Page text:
# Exercise Monte Carlo with Frozenlake from gym API

## Introduction

In this exercise you will learn techniques based on Monte Carlo estimators to solve reinforcement learning problems in which you don't know the environmental behavior. This stands in contrast to the gridworld examble seen before, where the full behavior of the environment was known and could be modeled. Here we have to learn based on an episode by episode strategy and estimate the state-action values over many episodes to find an optimal/good policy. As an examble for this we consider the frozenlake environment provided by the gym API. The fozenlake environment is represented by a 4x4 grid consisting of a start grid , some hole grids and one goal grid. As in the gridworld examble the agent can move, up, down, right and left. As further difficulty the grid is also slippery, meaning that an action might not lead to the desired direction. The rewards are set as follows, 0 for each transition not entering the goal grid and +1 for reaching the goal grid.

## Requirements

### Knowledge

To solve this notebook you should aquire knowledge about Monte Carlo methods, agent-environment interaction, state-action values and policy improvement.

### Prerequisites

Read SUT18 chapter 5 to gain knowledge about the mentioned topics and terms. SUT18 is the standard literature for reinforcment learning and the basis for this and following notebooks.

## Python Modules

import gym
import numpy as np
import matplotlib.pyplot as plt

## Frozenlake environment

Below you will find some basic commands on how to work with the frozenlake environment.

# creating the environment
env = gym.make('FrozenLake-v0')
print("Sizes")
print("-----")
print("Action space: ", env.action_space)
print("Observation space: ", env.observation_space)
env.reset() #reset the environment the set agent to start state
env.render() #display the agents current state on the grid

The abbreviations stand for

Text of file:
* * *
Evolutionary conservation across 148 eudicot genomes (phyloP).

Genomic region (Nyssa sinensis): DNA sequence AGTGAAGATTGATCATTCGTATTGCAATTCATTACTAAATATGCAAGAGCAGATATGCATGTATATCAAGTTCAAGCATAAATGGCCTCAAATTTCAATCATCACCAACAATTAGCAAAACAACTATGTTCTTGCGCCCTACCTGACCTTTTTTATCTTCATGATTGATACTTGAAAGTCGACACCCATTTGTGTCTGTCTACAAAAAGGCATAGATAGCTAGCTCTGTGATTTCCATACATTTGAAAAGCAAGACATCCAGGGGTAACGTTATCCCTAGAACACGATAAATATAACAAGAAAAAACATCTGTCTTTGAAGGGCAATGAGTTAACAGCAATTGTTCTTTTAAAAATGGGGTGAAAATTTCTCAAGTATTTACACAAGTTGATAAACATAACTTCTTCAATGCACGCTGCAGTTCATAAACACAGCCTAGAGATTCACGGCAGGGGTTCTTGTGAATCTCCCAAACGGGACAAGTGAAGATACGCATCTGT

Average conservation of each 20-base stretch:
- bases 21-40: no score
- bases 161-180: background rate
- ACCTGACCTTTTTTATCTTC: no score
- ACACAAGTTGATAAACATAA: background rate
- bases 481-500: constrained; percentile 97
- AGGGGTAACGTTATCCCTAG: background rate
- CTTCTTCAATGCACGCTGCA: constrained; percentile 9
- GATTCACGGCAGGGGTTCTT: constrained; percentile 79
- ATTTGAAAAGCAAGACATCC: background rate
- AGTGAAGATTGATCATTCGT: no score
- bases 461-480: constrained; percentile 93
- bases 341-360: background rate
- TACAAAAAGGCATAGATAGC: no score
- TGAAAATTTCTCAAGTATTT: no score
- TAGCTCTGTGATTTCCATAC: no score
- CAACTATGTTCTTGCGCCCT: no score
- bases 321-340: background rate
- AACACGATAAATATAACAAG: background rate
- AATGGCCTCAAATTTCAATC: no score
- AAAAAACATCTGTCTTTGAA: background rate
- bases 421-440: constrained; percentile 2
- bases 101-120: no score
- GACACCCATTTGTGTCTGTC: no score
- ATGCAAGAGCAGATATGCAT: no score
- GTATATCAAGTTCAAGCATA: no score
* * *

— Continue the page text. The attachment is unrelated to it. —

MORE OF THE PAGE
• S: Start
• F: Frozen (safe)
• H: Hole
• G: Goal.

The actions are numerated as left (0), right (1), down (2), up (3).

A generic random walk until a terminal state is reached (done == True) is implemented below.

Such a walk, until a terminal state is reached, represents one episode.

env.reset()
for i in range(10):
random_action = env.action_space.sample() #samples a random action
print("Action:",random_action)
new_state, reward, done, info = env.step(random_action) #agent takes action (random_action)

"""
new_state: new state after action (random_action) taken in current state
reward: reward obtained after taken action (random_action) in current state and entering new state (new_state)
done: bool flag, true if goal or hole is reached
info: slippery probability, baseline is 1/3

"""
env.render() # display current agent state
if done:
break

The states are internally enumerate as follows.

env.reset()
env.render()

print(" -- -- -- --")
print("|1 |2 |3 |4 |")
print(" -- -- -- --")
print("|5 |6 |7 |8 |")
print(" -- -- -- --")
print("|9 |10|11|12|")
print(" -- -- -- --")
print("|13|14|15|16|")
print(" -- -- -- --")

Terminal states are 6,8,12,13 (Holes) and 16 (Goal). The start state is always 1.

## Testing a policy

The problem is said to be solved, a good policy found, if over a sufficient number of episodes (>100) a mean reward of >0.7 is reached. The code below tests this for a given policy.